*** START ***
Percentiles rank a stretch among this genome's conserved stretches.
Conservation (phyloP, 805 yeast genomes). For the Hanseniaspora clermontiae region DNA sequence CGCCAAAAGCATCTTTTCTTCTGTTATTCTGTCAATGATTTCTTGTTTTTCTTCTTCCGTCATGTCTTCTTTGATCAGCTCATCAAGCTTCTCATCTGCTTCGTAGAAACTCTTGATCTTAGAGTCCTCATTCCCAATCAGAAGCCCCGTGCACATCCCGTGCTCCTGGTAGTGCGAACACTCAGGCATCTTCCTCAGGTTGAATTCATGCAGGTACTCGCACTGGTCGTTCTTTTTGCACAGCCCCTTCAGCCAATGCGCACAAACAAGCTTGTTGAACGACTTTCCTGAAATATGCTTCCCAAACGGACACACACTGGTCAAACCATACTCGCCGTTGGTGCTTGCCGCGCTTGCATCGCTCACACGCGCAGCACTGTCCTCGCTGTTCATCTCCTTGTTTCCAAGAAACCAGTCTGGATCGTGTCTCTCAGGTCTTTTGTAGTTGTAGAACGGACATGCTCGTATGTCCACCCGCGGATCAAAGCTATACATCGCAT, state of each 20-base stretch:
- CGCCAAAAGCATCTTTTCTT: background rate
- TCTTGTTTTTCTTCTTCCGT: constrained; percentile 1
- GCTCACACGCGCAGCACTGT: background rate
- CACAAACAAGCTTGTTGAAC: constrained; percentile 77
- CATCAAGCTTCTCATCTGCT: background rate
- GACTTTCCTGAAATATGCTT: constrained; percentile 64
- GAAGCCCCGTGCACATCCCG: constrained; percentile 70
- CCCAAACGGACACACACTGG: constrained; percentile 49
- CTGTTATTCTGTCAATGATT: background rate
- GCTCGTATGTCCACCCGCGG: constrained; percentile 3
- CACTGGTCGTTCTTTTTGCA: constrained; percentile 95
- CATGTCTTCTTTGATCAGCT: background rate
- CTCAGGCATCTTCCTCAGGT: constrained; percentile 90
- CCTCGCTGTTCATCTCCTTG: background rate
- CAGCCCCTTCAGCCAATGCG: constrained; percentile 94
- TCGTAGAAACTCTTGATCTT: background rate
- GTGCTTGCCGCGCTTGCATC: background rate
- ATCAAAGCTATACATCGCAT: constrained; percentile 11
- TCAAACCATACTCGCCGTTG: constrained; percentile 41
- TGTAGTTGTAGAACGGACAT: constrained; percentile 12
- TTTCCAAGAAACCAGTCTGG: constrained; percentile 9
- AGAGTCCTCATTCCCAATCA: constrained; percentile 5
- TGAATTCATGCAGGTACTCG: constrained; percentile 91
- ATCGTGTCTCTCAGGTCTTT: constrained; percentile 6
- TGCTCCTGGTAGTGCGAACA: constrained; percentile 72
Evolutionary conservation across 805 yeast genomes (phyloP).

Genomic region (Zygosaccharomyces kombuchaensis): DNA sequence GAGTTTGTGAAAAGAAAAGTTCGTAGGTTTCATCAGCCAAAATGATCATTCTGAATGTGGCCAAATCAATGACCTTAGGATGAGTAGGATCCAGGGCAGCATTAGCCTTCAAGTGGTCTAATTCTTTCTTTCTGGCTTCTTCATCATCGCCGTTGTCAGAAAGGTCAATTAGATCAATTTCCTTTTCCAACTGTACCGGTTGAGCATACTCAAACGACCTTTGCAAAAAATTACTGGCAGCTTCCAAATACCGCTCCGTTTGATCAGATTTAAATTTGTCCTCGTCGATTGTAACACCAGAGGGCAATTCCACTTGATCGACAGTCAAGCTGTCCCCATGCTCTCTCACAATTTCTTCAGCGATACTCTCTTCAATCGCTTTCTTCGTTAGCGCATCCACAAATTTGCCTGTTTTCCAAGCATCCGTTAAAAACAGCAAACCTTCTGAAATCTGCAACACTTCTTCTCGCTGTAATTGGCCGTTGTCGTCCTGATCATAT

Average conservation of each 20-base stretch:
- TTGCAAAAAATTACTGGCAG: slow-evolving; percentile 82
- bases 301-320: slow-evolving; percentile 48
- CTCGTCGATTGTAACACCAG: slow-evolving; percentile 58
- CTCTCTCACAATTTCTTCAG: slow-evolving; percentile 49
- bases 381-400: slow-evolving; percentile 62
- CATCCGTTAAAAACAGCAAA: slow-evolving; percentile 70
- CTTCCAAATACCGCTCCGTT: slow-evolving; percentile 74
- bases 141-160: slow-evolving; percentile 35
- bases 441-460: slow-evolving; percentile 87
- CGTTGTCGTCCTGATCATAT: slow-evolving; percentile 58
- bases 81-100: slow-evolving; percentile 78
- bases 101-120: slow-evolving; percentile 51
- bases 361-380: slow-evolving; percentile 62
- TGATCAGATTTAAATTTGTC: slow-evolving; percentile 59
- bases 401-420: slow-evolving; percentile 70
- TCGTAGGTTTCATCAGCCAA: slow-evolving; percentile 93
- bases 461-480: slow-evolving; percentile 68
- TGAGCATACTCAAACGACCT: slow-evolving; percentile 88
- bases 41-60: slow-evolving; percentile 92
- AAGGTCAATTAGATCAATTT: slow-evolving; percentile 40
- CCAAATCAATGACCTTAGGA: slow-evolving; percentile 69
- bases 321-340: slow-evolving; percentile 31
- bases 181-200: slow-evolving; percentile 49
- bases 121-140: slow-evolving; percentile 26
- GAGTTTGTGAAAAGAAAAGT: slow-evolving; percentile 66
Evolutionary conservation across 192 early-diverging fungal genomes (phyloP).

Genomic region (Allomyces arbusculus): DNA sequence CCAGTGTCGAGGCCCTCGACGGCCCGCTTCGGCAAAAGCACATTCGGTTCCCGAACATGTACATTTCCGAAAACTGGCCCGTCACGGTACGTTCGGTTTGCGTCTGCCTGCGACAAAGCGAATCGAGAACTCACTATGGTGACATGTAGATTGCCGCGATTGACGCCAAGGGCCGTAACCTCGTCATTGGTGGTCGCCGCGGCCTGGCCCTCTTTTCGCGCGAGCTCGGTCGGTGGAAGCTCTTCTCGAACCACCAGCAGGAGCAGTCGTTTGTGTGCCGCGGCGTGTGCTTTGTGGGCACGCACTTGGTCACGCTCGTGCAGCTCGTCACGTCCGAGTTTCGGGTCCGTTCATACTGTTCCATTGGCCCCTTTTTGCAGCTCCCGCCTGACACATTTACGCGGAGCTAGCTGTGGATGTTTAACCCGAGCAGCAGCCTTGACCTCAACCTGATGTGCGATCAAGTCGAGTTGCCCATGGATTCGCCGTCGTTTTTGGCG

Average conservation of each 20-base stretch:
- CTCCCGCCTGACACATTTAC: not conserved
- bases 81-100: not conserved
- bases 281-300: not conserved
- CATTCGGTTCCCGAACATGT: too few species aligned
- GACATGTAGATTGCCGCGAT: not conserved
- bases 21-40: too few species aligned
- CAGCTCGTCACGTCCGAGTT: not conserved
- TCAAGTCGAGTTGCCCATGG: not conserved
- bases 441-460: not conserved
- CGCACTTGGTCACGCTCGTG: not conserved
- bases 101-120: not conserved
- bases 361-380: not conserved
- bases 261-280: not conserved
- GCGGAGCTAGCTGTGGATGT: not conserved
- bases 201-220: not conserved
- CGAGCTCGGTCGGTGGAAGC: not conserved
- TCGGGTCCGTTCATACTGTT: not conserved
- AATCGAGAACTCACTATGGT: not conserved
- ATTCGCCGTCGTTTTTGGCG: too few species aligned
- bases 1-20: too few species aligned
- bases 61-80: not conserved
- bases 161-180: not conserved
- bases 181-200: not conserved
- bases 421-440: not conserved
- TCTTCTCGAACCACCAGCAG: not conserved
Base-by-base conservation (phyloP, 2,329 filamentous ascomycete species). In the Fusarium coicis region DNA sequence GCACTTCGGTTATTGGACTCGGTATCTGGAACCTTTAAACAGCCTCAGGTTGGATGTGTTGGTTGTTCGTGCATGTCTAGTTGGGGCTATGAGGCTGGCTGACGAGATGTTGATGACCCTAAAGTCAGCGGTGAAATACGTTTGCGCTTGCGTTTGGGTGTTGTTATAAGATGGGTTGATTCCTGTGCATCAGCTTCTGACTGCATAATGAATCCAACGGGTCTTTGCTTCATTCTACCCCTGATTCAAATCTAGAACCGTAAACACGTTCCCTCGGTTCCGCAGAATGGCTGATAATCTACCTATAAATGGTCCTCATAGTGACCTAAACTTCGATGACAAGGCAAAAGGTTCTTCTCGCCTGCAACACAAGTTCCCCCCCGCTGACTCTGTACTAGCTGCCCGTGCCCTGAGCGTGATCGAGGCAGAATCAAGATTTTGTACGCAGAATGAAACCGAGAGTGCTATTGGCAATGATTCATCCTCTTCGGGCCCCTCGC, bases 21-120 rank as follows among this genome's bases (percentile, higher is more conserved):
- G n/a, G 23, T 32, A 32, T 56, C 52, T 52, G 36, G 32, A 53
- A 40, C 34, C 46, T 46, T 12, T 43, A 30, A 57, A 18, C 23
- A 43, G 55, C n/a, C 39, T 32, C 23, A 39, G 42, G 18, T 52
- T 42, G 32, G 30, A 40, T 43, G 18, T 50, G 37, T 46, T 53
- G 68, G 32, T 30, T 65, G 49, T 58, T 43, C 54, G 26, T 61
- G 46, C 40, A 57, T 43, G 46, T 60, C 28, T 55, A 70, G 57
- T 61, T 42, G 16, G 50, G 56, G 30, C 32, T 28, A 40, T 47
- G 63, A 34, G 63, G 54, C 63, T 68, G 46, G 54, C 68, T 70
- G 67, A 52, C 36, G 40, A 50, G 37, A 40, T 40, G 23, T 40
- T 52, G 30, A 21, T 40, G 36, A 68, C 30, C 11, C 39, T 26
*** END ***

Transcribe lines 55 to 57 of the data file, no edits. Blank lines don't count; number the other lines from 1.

- GAGTTTGTGAAAAGAAAAGT: slow-evolving; percentile 66
Evolutionary conservation across 192 early-diverging fungal genomes (phyloP).

Genomic region (Allomyces arbusculus): DNA sequence CCAGTGTCGAGGCCCTCGACGGCCCGCTTCGGCAAAAGCACATTCGGTTCCCGAACATGTACATTTCCGAAAACTGGCCCGTCACGGTACGTTCGGTTTGCGTCTGCCTGCGACAAAGCGAATCGAGAACTCACTATGGTGACATGTAGATTGCCGCGATTGACGCCAAGGGCCGTAACCTCGTCATTGGTGGTCGCCGCGGCCTGGCCCTCTTTTCGCGCGAGCTCGGTCGGTGGAAGCTCTTCTCGAACCACCAGCAGGAGCAGTCGTTTGTGTGCCGCGGCGTGTGCTTTGTGGGCACGCACTTGGTCACGCTCGTGCAGCTCGTCACGTCCGAGTTTCGGGTCCGTTCATACTGTTCCATTGGCCCCTTTTTGCAGCTCCCGCCTGACACATTTACGCGGAGCTAGCTGTGGATGTTTAACCCGAGCAGCAGCCTTGACCTCAACCTGATGTGCGATCAAGTCGAGTTGCCCATGGATTCGCCGTCGTTTTTGGCG